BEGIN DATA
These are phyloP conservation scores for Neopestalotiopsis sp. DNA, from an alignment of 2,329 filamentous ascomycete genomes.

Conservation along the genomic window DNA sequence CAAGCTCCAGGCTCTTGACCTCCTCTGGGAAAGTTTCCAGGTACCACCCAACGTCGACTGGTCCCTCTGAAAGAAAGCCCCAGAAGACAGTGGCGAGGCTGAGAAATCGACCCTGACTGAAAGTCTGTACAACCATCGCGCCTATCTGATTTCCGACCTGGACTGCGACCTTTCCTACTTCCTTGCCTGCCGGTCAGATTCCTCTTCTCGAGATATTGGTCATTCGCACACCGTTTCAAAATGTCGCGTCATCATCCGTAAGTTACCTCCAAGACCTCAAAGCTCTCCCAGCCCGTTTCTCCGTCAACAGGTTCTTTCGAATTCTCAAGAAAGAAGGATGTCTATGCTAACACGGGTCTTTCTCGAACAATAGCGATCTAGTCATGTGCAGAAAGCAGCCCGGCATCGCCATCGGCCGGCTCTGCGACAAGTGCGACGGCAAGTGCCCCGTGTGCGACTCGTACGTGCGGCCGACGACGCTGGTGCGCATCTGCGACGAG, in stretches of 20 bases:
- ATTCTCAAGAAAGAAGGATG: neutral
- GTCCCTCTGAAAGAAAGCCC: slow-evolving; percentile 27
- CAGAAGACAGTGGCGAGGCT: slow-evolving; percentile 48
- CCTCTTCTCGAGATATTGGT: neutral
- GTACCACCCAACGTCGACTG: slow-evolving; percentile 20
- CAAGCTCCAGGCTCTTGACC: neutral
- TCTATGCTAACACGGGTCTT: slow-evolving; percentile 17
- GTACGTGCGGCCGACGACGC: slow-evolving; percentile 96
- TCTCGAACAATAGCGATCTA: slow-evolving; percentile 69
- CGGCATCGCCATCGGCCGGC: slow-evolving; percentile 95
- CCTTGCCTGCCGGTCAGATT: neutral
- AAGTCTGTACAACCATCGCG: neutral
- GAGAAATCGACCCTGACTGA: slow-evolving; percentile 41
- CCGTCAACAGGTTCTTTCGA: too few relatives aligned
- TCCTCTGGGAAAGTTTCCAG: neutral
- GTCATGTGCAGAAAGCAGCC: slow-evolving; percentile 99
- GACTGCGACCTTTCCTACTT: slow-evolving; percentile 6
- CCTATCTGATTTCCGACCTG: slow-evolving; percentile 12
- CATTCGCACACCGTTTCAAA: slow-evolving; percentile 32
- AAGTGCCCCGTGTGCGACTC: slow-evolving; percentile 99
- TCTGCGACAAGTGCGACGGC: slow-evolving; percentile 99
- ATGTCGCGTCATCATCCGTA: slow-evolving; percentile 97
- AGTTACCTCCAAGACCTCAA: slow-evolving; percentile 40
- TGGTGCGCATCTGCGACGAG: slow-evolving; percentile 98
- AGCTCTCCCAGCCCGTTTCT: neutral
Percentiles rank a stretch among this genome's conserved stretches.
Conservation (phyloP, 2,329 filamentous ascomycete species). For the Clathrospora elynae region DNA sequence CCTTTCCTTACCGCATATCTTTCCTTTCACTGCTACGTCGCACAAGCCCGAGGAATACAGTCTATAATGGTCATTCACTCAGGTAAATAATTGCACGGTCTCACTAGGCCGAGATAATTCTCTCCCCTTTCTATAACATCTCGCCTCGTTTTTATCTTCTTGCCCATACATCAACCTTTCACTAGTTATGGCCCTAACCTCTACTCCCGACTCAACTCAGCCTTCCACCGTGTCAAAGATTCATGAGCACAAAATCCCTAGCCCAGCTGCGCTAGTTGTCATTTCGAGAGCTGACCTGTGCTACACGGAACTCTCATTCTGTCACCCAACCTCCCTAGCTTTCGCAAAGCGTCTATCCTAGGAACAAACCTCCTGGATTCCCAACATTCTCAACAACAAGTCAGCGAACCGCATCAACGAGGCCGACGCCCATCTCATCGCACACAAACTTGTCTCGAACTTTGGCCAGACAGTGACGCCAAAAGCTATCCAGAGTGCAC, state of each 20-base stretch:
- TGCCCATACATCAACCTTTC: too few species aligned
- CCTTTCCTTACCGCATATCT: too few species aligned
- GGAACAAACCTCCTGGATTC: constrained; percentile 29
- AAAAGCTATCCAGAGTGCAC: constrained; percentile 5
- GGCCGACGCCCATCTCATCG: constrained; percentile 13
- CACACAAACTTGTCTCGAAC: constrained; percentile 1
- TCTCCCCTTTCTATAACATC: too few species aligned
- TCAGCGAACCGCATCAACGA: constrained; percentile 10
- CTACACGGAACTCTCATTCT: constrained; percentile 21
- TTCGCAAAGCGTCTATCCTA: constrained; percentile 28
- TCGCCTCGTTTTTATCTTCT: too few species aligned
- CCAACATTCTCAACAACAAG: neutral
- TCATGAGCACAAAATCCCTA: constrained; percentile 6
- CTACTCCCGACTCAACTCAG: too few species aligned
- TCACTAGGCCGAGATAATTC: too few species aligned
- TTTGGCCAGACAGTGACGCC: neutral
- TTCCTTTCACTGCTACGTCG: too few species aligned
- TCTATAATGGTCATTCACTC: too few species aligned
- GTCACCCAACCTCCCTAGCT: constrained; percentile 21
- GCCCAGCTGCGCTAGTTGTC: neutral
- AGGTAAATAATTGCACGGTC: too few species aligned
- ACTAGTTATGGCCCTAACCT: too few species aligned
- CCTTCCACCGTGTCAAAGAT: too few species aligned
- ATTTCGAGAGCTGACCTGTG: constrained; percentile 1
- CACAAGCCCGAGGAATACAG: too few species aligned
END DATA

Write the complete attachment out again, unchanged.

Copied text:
These are phyloP conservation scores for Neopestalotiopsis sp. DNA, from an alignment of 2,329 filamentous ascomycete genomes.

Conservation along the genomic window DNA sequence CAAGCTCCAGGCTCTTGACCTCCTCTGGGAAAGTTTCCAGGTACCACCCAACGTCGACTGGTCCCTCTGAAAGAAAGCCCCAGAAGACAGTGGCGAGGCTGAGAAATCGACCCTGACTGAAAGTCTGTACAACCATCGCGCCTATCTGATTTCCGACCTGGACTGCGACCTTTCCTACTTCCTTGCCTGCCGGTCAGATTCCTCTTCTCGAGATATTGGTCATTCGCACACCGTTTCAAAATGTCGCGTCATCATCCGTAAGTTACCTCCAAGACCTCAAAGCTCTCCCAGCCCGTTTCTCCGTCAACAGGTTCTTTCGAATTCTCAAGAAAGAAGGATGTCTATGCTAACACGGGTCTTTCTCGAACAATAGCGATCTAGTCATGTGCAGAAAGCAGCCCGGCATCGCCATCGGCCGGCTCTGCGACAAGTGCGACGGCAAGTGCCCCGTGTGCGACTCGTACGTGCGGCCGACGACGCTGGTGCGCATCTGCGACGAG, in stretches of 20 bases:
- ATTCTCAAGAAAGAAGGATG: neutral
- GTCCCTCTGAAAGAAAGCCC: slow-evolving; percentile 27
- CAGAAGACAGTGGCGAGGCT: slow-evolving; percentile 48
- CCTCTTCTCGAGATATTGGT: neutral
- GTACCACCCAACGTCGACTG: slow-evolving; percentile 20
- CAAGCTCCAGGCTCTTGACC: neutral
- TCTATGCTAACACGGGTCTT: slow-evolving; percentile 17
- GTACGTGCGGCCGACGACGC: slow-evolving; percentile 96
- TCTCGAACAATAGCGATCTA: slow-evolving; percentile 69
- CGGCATCGCCATCGGCCGGC: slow-evolving; percentile 95
- CCTTGCCTGCCGGTCAGATT: neutral
- AAGTCTGTACAACCATCGCG: neutral
- GAGAAATCGACCCTGACTGA: slow-evolving; percentile 41
- CCGTCAACAGGTTCTTTCGA: too few relatives aligned
- TCCTCTGGGAAAGTTTCCAG: neutral
- GTCATGTGCAGAAAGCAGCC: slow-evolving; percentile 99
- GACTGCGACCTTTCCTACTT: slow-evolving; percentile 6
- CCTATCTGATTTCCGACCTG: slow-evolving; percentile 12
- CATTCGCACACCGTTTCAAA: slow-evolving; percentile 32
- AAGTGCCCCGTGTGCGACTC: slow-evolving; percentile 99
- TCTGCGACAAGTGCGACGGC: slow-evolving; percentile 99
- ATGTCGCGTCATCATCCGTA: slow-evolving; percentile 97
- AGTTACCTCCAAGACCTCAA: slow-evolving; percentile 40
- TGGTGCGCATCTGCGACGAG: slow-evolving; percentile 98
- AGCTCTCCCAGCCCGTTTCT: neutral
Percentiles rank a stretch among this genome's conserved stretches.
Conservation (phyloP, 2,329 filamentous ascomycete species). For the Clathrospora elynae region DNA sequence CCTTTCCTTACCGCATATCTTTCCTTTCACTGCTACGTCGCACAAGCCCGAGGAATACAGTCTATAATGGTCATTCACTCAGGTAAATAATTGCACGGTCTCACTAGGCCGAGATAATTCTCTCCCCTTTCTATAACATCTCGCCTCGTTTTTATCTTCTTGCCCATACATCAACCTTTCACTAGTTATGGCCCTAACCTCTACTCCCGACTCAACTCAGCCTTCCACCGTGTCAAAGATTCATGAGCACAAAATCCCTAGCCCAGCTGCGCTAGTTGTCATTTCGAGAGCTGACCTGTGCTACACGGAACTCTCATTCTGTCACCCAACCTCCCTAGCTTTCGCAAAGCGTCTATCCTAGGAACAAACCTCCTGGATTCCCAACATTCTCAACAACAAGTCAGCGAACCGCATCAACGAGGCCGACGCCCATCTCATCGCACACAAACTTGTCTCGAACTTTGGCCAGACAGTGACGCCAAAAGCTATCCAGAGTGCAC, state of each 20-base stretch:
- TGCCCATACATCAACCTTTC: too few species aligned
- CCTTTCCTTACCGCATATCT: too few species aligned
- GGAACAAACCTCCTGGATTC: constrained; percentile 29
- AAAAGCTATCCAGAGTGCAC: constrained; percentile 5
- GGCCGACGCCCATCTCATCG: constrained; percentile 13
- CACACAAACTTGTCTCGAAC: constrained; percentile 1
- TCTCCCCTTTCTATAACATC: too few species aligned
- TCAGCGAACCGCATCAACGA: constrained; percentile 10
- CTACACGGAACTCTCATTCT: constrained; percentile 21
- TTCGCAAAGCGTCTATCCTA: constrained; percentile 28
- TCGCCTCGTTTTTATCTTCT: too few species aligned
- CCAACATTCTCAACAACAAG: neutral
- TCATGAGCACAAAATCCCTA: constrained; percentile 6
- CTACTCCCGACTCAACTCAG: too few species aligned
- TCACTAGGCCGAGATAATTC: too few species aligned
- TTTGGCCAGACAGTGACGCC: neutral
- TTCCTTTCACTGCTACGTCG: too few species aligned
- TCTATAATGGTCATTCACTC: too few species aligned
- GTCACCCAACCTCCCTAGCT: constrained; percentile 21
- GCCCAGCTGCGCTAGTTGTC: neutral
- AGGTAAATAATTGCACGGTC: too few species aligned
- ACTAGTTATGGCCCTAACCT: too few species aligned
- CCTTCCACCGTGTCAAAGAT: too few species aligned
- ATTTCGAGAGCTGACCTGTG: constrained; percentile 1
- CACAAGCCCGAGGAATACAG: too few species aligned